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Keeping out of trouble

Singapore has fared better than its neighbours since the onset of the Asian crisis. But its financial authorities recognize that the situation could worsen. Measures to support corporations have been introduced and there has been an intensification of efforts to make the island a major financial centre, including market liberalization and an encouragement of banking consolidation. Gill Baker reports.

"Running a government is not much different to running a company just keep your books well," advises Singapore finance minister Richard Hu. The former Shell Singapore chairman an engineer by training has been at the helm of the republic's finances for the past 13 years and has so far managed to avoid the worst of the region's troubles.

But the good times are well and truly over and the government is now anxious to prepare its citizens for the sort of hardships facing many of its neighbours there is even talk of recession in the pristine streets.

"You cannot avoid being shaken if you are standing in the eye of a hurricane and we might have to accept some recession," concedes Hu. GDP grew 7.8% last year, but the forecast for this year is 0.5 to 1.5%. After robust first-quarter growth of 6.1%, it fell off dramatically in the second quarter to 1.6%. Second-half growth looks likely to be negative.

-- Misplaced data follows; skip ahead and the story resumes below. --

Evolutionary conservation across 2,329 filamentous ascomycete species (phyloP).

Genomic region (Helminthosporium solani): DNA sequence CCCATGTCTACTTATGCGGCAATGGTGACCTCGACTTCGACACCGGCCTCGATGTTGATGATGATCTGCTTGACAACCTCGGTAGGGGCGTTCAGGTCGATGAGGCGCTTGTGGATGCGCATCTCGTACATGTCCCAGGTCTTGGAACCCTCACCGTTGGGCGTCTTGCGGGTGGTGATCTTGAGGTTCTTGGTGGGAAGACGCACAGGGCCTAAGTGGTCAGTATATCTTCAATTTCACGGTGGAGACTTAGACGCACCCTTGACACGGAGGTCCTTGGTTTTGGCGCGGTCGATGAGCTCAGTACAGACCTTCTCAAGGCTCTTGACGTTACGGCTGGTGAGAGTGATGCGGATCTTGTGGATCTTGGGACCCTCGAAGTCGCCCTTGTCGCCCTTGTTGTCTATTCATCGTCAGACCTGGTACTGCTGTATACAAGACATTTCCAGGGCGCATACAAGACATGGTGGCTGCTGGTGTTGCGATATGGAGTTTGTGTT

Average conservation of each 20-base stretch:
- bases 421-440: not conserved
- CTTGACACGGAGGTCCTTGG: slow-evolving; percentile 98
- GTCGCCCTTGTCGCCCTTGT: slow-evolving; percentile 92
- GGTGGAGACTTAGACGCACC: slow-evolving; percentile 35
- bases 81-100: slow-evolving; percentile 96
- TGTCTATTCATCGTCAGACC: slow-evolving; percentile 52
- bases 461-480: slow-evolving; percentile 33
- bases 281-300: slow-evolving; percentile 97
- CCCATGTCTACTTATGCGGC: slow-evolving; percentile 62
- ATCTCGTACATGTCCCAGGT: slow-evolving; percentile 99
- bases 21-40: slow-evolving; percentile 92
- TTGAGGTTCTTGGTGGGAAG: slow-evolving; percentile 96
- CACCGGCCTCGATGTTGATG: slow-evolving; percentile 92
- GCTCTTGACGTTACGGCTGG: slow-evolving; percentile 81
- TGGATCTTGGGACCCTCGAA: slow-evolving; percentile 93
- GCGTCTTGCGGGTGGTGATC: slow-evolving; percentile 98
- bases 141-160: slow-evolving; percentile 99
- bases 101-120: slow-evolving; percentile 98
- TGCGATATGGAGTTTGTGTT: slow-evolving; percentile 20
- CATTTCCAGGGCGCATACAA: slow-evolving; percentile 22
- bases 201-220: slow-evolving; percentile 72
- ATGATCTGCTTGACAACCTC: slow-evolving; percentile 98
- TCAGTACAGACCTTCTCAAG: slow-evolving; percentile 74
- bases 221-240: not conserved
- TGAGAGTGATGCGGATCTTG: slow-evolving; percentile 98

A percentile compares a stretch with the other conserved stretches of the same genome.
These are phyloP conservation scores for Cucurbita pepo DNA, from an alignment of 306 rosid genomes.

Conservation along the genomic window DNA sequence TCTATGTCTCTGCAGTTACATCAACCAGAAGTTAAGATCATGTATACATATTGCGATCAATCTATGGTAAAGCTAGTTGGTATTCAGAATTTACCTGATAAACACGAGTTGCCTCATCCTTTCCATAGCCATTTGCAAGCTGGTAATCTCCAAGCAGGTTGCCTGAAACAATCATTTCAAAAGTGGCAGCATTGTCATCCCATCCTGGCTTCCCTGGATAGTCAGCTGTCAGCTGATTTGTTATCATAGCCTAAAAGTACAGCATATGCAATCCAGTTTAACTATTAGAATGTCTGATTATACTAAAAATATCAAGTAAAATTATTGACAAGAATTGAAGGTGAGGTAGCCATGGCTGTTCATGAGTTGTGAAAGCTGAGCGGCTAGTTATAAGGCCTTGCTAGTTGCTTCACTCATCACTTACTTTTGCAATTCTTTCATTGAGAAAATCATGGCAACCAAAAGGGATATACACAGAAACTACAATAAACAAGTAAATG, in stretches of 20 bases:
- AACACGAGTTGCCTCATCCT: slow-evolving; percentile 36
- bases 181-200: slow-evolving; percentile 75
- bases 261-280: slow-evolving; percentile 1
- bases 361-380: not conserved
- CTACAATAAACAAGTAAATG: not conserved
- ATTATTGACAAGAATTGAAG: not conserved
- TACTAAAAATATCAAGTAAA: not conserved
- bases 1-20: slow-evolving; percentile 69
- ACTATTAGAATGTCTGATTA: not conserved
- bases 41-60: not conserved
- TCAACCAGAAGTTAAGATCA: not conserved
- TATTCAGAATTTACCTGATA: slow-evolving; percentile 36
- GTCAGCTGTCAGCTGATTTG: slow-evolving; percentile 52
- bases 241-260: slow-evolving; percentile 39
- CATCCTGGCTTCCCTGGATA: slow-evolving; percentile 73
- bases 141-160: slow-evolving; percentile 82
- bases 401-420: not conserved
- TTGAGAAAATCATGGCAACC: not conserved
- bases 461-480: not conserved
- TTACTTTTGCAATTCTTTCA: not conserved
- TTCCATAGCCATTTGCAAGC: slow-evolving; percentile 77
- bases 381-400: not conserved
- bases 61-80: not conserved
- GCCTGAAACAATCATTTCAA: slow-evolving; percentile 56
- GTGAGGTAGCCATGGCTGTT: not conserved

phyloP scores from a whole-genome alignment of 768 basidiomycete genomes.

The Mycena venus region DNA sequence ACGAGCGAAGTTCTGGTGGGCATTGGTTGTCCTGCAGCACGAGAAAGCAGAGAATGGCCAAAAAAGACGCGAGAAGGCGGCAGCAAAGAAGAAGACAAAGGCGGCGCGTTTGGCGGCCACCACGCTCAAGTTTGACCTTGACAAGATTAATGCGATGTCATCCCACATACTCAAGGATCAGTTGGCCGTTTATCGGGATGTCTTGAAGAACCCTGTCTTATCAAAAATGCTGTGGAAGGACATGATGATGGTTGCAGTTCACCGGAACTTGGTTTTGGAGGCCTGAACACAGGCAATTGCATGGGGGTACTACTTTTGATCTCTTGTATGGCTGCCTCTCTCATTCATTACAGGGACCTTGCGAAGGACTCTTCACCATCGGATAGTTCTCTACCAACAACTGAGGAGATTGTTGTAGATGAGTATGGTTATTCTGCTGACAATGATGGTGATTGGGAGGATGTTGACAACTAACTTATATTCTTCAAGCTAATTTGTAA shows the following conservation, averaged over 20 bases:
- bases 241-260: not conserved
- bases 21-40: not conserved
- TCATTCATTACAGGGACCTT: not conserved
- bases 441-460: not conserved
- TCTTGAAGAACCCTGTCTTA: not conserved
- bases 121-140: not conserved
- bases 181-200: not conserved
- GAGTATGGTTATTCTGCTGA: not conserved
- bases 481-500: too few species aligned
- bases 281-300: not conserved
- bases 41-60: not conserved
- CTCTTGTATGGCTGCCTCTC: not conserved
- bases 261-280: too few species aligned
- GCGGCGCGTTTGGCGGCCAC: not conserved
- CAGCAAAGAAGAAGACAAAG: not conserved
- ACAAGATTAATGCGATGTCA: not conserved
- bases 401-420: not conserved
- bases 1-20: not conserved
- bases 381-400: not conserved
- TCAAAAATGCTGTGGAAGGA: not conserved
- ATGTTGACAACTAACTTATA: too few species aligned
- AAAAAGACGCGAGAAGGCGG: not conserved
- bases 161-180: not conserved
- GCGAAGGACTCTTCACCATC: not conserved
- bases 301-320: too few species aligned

The Singapore dollar may have held its own better than the Malaysian, Thai or Indonesian currencies in fact it has appreciated slightly against a trade-weighted basket of regional currencies but it has still fallen 18% against the US dollar since July last year, leading to questions about export competitiveness.

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